Outside Tavistock House
Images of the outside of Tavistock House and its grounds. Tavistock House forms part of BMA House, so some BMA House images are included.
The building was originally designed by Sir Edwin Lutyens (1869-1944) as headquarters for the Theosophical Society. The relationship between the Theosophical Society and Lutyens was tempestuous and the two parted company in 1914. Hasty completion of part of the building enabled the Ministry of Munitions of War to use the site.
The BMA bought the unfinished building in 1923 on a 200 year lease. Lutyens was re-engaged to finish the building and add the Court of Honour and Gates of Rememberence, as a memorial to BMA members killed in World War I, and BMA House was opened in July 1925 by King George V and Queen Mary.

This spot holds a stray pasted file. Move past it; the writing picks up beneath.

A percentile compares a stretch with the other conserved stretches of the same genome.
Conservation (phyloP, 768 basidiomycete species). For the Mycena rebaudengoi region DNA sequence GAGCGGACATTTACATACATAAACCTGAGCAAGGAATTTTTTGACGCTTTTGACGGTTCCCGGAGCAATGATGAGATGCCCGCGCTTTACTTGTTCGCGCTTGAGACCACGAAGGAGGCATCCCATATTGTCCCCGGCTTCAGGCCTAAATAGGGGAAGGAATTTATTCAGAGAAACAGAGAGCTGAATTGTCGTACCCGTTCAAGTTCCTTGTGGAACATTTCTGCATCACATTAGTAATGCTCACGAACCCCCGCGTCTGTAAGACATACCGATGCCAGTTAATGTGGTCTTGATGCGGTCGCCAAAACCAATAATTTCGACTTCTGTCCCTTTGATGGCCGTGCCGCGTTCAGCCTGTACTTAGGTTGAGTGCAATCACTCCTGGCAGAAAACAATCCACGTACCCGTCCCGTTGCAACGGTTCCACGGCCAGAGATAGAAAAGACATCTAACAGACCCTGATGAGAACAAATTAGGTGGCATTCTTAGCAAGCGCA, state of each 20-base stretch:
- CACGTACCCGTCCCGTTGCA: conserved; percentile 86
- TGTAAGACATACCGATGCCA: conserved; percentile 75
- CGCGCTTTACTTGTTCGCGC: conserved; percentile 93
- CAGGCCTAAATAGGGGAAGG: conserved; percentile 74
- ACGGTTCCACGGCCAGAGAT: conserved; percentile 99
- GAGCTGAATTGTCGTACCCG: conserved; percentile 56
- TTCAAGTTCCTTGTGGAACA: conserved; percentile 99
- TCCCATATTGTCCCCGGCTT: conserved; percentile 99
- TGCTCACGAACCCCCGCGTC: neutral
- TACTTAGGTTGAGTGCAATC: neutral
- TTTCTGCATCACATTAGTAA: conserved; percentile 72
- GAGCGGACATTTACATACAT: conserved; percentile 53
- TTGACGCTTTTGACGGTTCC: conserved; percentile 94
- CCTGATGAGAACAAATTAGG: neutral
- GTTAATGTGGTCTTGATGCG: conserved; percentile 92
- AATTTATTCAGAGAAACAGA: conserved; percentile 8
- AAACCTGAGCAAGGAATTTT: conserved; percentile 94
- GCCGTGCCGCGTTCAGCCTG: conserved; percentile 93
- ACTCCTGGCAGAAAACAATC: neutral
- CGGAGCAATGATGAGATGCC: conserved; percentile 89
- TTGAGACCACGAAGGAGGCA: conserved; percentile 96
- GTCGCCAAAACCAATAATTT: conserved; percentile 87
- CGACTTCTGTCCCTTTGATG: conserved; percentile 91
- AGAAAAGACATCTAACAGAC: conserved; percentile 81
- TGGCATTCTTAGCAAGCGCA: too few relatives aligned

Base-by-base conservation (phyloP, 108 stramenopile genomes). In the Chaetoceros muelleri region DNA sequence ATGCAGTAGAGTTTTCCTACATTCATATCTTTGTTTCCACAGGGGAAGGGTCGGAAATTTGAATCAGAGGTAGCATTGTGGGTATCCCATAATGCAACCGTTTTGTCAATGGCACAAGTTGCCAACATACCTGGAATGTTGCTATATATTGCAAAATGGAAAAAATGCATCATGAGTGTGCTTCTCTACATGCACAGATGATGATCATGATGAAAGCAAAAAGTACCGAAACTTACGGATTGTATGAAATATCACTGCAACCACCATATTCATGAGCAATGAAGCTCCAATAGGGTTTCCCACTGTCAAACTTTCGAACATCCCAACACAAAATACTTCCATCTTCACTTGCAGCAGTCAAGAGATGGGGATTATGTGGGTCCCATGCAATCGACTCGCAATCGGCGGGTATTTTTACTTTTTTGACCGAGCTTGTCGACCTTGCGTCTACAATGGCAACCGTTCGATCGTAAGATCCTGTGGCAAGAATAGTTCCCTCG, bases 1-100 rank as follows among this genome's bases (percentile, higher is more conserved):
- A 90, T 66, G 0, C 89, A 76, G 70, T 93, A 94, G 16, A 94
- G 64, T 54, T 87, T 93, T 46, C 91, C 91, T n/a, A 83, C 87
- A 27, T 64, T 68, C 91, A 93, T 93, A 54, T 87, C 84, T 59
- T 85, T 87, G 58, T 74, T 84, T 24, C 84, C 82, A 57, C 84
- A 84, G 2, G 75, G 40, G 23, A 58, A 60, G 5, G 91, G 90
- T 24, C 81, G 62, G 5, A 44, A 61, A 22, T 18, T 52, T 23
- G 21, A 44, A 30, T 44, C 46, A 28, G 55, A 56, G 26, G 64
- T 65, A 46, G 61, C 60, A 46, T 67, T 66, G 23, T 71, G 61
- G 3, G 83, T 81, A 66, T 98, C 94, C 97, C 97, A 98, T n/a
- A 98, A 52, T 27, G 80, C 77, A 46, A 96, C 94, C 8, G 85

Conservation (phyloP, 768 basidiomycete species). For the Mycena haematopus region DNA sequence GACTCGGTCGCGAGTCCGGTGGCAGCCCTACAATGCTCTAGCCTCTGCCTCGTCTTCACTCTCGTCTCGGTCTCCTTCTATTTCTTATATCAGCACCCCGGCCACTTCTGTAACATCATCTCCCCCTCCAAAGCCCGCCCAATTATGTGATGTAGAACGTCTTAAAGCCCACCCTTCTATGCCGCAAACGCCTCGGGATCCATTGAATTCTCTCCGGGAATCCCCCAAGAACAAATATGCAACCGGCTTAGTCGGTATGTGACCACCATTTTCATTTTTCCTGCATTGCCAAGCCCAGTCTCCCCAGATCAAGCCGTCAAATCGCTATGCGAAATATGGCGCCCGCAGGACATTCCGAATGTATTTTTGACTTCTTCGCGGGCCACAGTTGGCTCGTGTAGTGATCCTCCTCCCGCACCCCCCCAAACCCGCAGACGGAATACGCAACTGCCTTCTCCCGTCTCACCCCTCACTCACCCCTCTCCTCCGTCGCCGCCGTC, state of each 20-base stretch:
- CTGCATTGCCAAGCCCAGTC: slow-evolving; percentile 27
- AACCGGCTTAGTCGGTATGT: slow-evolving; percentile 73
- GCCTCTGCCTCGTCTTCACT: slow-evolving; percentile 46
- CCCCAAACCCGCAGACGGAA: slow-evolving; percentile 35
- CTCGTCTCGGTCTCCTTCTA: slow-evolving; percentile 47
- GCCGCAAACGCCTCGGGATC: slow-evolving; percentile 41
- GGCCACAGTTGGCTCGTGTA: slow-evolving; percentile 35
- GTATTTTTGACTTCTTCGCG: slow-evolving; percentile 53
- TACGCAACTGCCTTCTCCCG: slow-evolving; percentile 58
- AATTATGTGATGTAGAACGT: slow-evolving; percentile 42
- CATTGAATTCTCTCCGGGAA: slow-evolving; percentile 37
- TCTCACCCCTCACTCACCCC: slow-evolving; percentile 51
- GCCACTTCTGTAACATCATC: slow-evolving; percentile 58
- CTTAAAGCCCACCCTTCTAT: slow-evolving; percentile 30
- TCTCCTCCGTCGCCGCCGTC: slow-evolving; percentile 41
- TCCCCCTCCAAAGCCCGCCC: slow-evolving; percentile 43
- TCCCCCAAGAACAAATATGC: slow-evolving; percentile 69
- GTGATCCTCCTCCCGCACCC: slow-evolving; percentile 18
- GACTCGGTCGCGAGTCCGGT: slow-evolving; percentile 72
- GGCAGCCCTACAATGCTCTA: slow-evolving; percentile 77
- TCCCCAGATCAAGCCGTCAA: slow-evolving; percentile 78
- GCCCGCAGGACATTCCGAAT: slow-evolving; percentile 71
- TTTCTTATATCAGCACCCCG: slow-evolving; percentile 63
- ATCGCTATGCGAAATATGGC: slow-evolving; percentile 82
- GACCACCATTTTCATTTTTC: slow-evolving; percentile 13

The BMA planned to extend the building, but escalating costs led them to fall out with Lutyens. Consequently, different architects and builders worked on extending and modernising the building, including Cyril Wontner Smith and Douglas Wood.
In 2006 HOK were appointed architects to oversee a radical plan to combine the best of Lutyens and his successors with the modern needs of the BMA’s members, staff, tenants and many outside users. HOK’s vision, was to preserve and restore the best of the old traditional designs, but bring in modern techniques and modern facilities to make the building once again the showpiece it had originally been.